Overview of massage therapy in Australia
Massage therapy has developed as the largest complementary medicine modality, with reported usage by the 20% of Australians in 2014 (Wardle, Barnett & Adams 2015). Attributing modulators such as comfort, contact, connection and caring were identified as the base of its success in the New Zealand study (Smith, Sullivan & Baxter 2009), and are the bases for argument about the Relationships Marketing (Vos & Brennan 2009). Massage therapy is also gradually integrated into the healthcare system (Wardle, Barnett & Adams). In this context, practitioners’ knowledge and attitude towards ethical standards, in particular, on dual relationships (DR) are the increased interest for the policy makers, researchers, professional bodies and therapists alike. Though high quality massage studies are scarce (Hymel 2006), studies on the culture of massage, in terms of client experience (Ekerholt & Bergland 2006; Smith, Sullivan & Baxter) and therapeutic value from therapist-client interaction (Blackburn & Price 2006) aided to interpret equivocal aspects of DR. However little is known about how massage therapists manage DR in their practice. Answering the question will have significance in improving the practice quality, developing critical thinking skills, and self-care including the prevention of burn out, a common syndrome for a healthcare worker with helpful nature (Fronek et al. 2009).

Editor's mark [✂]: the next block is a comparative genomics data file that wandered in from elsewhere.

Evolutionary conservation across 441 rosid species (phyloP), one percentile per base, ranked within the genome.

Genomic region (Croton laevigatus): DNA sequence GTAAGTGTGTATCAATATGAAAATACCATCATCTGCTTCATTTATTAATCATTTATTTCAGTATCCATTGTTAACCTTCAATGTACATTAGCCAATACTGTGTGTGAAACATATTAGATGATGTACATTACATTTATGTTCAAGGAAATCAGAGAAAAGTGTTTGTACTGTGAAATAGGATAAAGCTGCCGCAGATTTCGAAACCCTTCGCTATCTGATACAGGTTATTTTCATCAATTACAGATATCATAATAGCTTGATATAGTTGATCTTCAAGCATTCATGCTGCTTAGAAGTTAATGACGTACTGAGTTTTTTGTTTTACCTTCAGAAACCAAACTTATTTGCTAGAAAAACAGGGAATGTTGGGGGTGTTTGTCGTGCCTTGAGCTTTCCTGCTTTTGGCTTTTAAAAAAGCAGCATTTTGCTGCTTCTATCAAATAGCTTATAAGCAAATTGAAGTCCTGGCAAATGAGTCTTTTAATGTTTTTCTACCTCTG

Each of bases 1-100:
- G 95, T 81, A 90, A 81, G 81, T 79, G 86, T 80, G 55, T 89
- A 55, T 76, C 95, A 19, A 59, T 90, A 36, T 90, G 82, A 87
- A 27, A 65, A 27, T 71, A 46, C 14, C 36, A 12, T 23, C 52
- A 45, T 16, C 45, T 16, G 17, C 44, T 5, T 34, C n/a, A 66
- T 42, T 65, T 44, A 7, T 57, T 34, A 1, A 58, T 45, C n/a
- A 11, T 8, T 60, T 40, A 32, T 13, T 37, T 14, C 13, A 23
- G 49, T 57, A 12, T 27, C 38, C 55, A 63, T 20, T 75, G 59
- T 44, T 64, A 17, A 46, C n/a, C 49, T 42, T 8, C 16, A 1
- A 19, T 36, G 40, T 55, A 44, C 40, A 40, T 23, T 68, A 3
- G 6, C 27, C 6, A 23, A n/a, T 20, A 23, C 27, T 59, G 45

Dual Relationships: are they potential causes for therapist burn-out?
Dual relationships in massage therapy can be ambiguous and most challenging. DR involves blending professional and non-professional relationships between therapist and client including familial, social, financial, business, or close personal relationships including sexual and non-sexual misconducts (ACA 1995, p. 3). Multiple relationships, therapist-client relationships, boundary setting, professional boundaries, worker-client relationships are other commonly used terms in place of DR. Inherent harm and serious consequences including legal action and adverse psychological effects in both client and therapist are known (Fronek et al. 2009; Weir 2007; Reamer 2003; Walsh 2000; McIntosh 2011). A conflict of interest arising from DR appears to be the culprit for impairing objectivity, practice competence and contextual judgment. In particular, massage therapists and / or clients may face increased vulnerabilities in mobile practice or more commercial settings such as spa or shopping center massage where practice guidelines may not be implemented as clearly as in medical or larger organizations.
(References are available on request)
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